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Humanist, humorist

Friday, June 23, 2017

Prozac: Three Blind Mice






Three blind mice, three blind mice,
See how they run, see how they run,
They all ran after the farmer's wife,
Who cut off their tails with a carving knife,
Did you ever see such a thing in your life,
As three blind mice?


Most believe the author of Three Blind Mice was a teenager named Thomas Ravenscroft. The origin of the words, according to many historians, stem from Queen Mary I and her staunch Catholic beliefs. due to her violent persecution of Protestants, she was known as 'Bloody Mary'. The reference to 'farmer's wife' in Three Blind Mice refers to the huge estates she possessed. The 'three blind mice' were three Protestants convicted of plotting against Queen Mary I.  She did not have them dismembered and blinded as inferred in Three Blind Mice, she had them burnt at the stake! 

Ah, don't you just love the morals and ethics of religion! Even today we still see people being killed in the name of something that cannot be seen or heard. History shows that religious books have been responsible for many deaths, or rather the way religious scriptures are been interpreted. The Three Blind Mice rhyme has similarities to a recent study in Japan.

The study, sponsored in part by Takeda Pharmaceutical Co. Ltd., involved mice pups bred to mimic the distinctive behaviors and brain abnormalities seen in autism. After inducing autistic traits, the mice were fed Prozac. The authors claim Prozac caused dramatic improvements in the animal's social interactions and communication patterns. The Prozac, which was administered through the mother’s milk for 19 days. Furthermore, according to the study, "newborn mice got a daily injection of Prozac in their first six days of life, the treatment appeared to restore normal vocalization patterns and reduce anxiety-like behaviors well into adulthood."

The study is littered with assumptions and seems to promote a chemical imbalance theory that both humans and mice allegedly have. The study doesn't seem to explain what was done to impair the animal's brain function. What it does claim is that Prozac improved the brain damage the researchers caused.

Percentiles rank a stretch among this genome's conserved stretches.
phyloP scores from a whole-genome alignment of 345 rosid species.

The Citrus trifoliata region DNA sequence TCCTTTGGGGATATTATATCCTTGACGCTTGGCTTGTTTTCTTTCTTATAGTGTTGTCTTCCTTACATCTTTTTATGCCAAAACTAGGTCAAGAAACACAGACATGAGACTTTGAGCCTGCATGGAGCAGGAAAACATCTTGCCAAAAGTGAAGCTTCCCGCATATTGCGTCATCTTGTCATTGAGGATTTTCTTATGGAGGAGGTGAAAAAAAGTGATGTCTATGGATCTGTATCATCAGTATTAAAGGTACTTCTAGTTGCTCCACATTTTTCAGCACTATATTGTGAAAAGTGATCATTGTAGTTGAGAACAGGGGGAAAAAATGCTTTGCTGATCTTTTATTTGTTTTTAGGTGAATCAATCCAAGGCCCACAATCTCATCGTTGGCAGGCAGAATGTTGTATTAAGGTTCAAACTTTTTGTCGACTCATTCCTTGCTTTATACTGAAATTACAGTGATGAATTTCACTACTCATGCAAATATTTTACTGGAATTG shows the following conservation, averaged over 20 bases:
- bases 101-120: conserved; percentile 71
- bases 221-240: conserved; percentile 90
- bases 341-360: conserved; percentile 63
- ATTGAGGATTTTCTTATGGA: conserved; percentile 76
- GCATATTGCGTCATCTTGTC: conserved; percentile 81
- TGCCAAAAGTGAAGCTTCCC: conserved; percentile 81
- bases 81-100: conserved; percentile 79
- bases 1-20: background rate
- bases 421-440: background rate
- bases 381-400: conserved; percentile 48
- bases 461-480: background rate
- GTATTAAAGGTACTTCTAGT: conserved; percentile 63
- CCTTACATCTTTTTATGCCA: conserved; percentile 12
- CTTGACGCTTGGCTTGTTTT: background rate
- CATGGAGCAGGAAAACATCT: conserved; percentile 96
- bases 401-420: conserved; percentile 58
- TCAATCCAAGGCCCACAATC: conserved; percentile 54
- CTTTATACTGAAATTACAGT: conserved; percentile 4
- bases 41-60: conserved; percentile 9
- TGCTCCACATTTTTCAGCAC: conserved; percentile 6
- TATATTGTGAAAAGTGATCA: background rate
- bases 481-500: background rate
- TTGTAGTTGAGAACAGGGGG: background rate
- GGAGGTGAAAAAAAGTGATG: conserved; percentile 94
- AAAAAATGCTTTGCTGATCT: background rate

It claims to show that Prozac cleared whatever was induced in the mice so, in essence, this could just possibly be one drug counteracting another drug.

The spin in this study is obvious. The authors have induced a series of brain abnormalities in mice pups then made claims that these abnormalities are almost identical to the abnormalities found in people with autism.

Here's the irony: Toxic exposures during pregnancy, such as the use of antidepressants, can disrupt brain processes before birth and shortly afterward. So, if antidepressants can disrupt the brain process before and after birth, why not treat that with, um, another antidepressant!

It must have been a slow news day at the Los Angeles Times whose health corespondent, Melissa Healy, ran with the study. Her article is littered with assumptions. She claims Prozac, "is thought to elevate mood and quell anxiety by increasing the availability of the neurotransmitter serotonin in the spaces between certain types of brain cells." I suspect her article is mainly a reprinted press release.

The key word here is "thought." Anything that follows it can, and should, be taken with a pinch of salt. It's clever marketing because our eyes are drawn to the science when, in actual fact, there is no science, it's just supposition.

Furthermore, the jounalist states, "Research on humans suggests that, during early brain development, those who will go on to develop autism have unusually low levels of serotonin in critical areas of the brain."

Now, here's a game for you all. What is the keyword in the above sentence?

Answers in the comments section or on my Facebook page please.

Science is an intellectual and practical activity encompassing the systematic study of the structure and behavior of the physical and natural world through observation and experiment. This Japanese study has done none of that.

Don't you just love the morals and ethics of clinical trials and unscientific journalsm reporting!

Full study here.

LA Times article here.

Bob Fiddaman









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